i agree with that, even the linux kernel has some bits of assembly code for each architecture with which it is compatible, in fact it's that assmebly code that in large part IS responsible for compatiblity with said architecture.
 
Old 02-21-2013, 12:27 PM   #20
theNbomr
LQ 5k Club
 
Registered: Aug 2005
Distribution: OpenSuse, Fedora, Redhat, Debian
Posts: 5,396
Blog Entries: 2

Rep: Reputation: 903Reputation: 903Reputation: 903Reputation: 903Reputation: 903Reputation: 903Reputation: 903Reputation: 903
Actually, I would retract my assertion about using assembler to write C callable (or any other language callable) functions, as I've actually done that many times. However, I have never done it in the context of a host capable of running a real OS (DOS isn't one of those, in this context), and I doubt that it has much place there.

For microcontroller class CPUs (16-bit and smaller), it is almost exclusively the method I favor, but the functions tend to get very close to the hardware in those cases. For bigger hardware, I cannot see any really practical use for assembler at the application programming level. I don't think the OP is likely to be doing OS-internal level programming as a beginner.
Clearly we have all used assembler for differnt purposes. I confess that seeing anything that I have not done may seem somewhat off-normal to me. mea culpa

The OP could probably help himself/herself by explaining what purpose is behind wanting to learn assembler.

--- rod.
 
Old 02-21-2013, 12:47 PM   #21
Sergei Steshenko
Senior Member
 
Registered: May 2005
Posts: 4,481

Rep: Reputation: 453Reputation: 453Reputation: 453Reputation: 453Reputation: 453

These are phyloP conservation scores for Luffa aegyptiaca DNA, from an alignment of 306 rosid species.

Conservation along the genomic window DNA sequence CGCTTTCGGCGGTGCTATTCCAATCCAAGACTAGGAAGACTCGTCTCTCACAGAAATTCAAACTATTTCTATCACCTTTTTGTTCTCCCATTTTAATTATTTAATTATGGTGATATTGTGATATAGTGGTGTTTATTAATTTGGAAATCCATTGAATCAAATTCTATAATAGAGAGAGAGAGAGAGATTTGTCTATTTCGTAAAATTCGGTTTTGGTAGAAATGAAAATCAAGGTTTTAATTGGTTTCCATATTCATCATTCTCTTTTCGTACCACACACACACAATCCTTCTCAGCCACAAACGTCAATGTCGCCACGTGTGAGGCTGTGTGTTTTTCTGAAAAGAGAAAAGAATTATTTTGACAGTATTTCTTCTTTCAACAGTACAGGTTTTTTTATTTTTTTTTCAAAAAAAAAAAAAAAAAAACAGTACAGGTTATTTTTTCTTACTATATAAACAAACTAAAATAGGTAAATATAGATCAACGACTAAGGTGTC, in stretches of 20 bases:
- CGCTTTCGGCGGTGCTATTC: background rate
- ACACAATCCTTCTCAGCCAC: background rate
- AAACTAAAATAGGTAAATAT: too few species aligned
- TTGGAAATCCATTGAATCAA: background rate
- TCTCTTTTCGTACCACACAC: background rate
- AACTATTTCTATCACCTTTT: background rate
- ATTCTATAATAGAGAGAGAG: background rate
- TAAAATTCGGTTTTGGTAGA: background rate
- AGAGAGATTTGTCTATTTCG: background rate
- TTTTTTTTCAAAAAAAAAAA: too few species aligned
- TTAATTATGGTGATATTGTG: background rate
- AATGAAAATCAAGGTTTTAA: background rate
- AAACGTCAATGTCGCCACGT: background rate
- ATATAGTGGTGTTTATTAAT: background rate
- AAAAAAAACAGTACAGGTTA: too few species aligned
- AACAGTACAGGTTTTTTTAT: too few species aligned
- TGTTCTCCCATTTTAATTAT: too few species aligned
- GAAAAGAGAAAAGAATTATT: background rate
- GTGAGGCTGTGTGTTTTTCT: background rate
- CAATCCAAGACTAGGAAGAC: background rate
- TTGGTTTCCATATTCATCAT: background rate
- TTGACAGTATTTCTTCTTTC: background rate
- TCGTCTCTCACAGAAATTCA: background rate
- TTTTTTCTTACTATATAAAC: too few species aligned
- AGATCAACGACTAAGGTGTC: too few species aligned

Quote:
Originally Posted by psionl0 View Post
If you had read the rest of my post, you would realize that this response is totally superfluous. When you use the "tiny" model your program is totally contained within a 64 K space and the segment registers are not used.

With NASM you can compile straight to a binary file which is executable in DOS(Box).
The whole notion of tiny, and other (do I remember correctly that there are two more of them - large and huge ?) memory model is an unnecessary complication for a beginner.

And, of course, there is that nasty PAE extension on 32 bits ...
 
Old 02-21-2013, 12:59 PM   #22
psionl0
Member
 
Registered: Jan 2011
Distribution: slackware_64 14.1
Posts: 634
Blog Entries: 2

Rep: Reputation: 97
NASM doesn't use those memory models. It's just a straight source to executable compilation without any other complications. The only time you use segment registers is when you want to access more than 64K addressable space (unlikely for a beginner). Nothing could be simpler.

Last edited by psionl0; 02-21-2013 at 01:08 PM.
 
Old 02-21-2013, 01:15 PM   #23
ejspeiro
Member
 
Registered: Feb 2011
Location: San Diego, California (92115), U.S.A.
Distribution: Ubuntu 14.04 LTS (Trusty Tahr)
Posts: 201

Rep: Reputation: 26
Quote:
Originally Posted by johnsfine View Post
Any non "academic exercise" use of asm is extremely uncommon...
What about micro/macro devices programming, as for example, sound effect pedals?

 
Old 02-24-2013, 07:32 AM   #24
Holering
Member
 
Registered: Feb 2010
Distribution: Slackware
Posts: 169

Original Poster
Rep: Reputation: 22
Wow so many responses thanks for all the help! It's great that some of you provided documentation sources which is really helpful.

I'm leaning against x86 assembly since it seems more standard and common in computers. Would like to write anything useful like a driver, audio decoder, porting software, or anything that may give me assembly know-how on x86 computers (and x86_64 assuming they're almost the same).

Based on reading and google searches many programmers refer to high level languages (python or something new for instance) so assembly guides aren't always convincing; only exception is: http://en.wikibooks.org/wiki/X86_Assembly . It'd be great to hear more on how some of you began assembly (especially x86) and got familiar with it.

Regards
 
Old 02-24-2013, 08:42 AM   #25
johnsfine
Guru
 
Registered: Dec 2007
Distribution: Centos
Posts: 5,140

Rep: Reputation: 1127Reputation: 1127Reputation: 1127Reputation: 1127Reputation: 1127Reputation: 1127Reputation: 1127Reputation: 1127Reputation: 1127
Quote:
Originally Posted by Holering View Post
assembly guides aren't always convincing; only exception is: http://en.wikibooks.org/wiki/X86_Assembly .
That has a lot of good content in it. But it also has a lot of distracting legacy content. I'm not sure a beginner would know which parts are useful.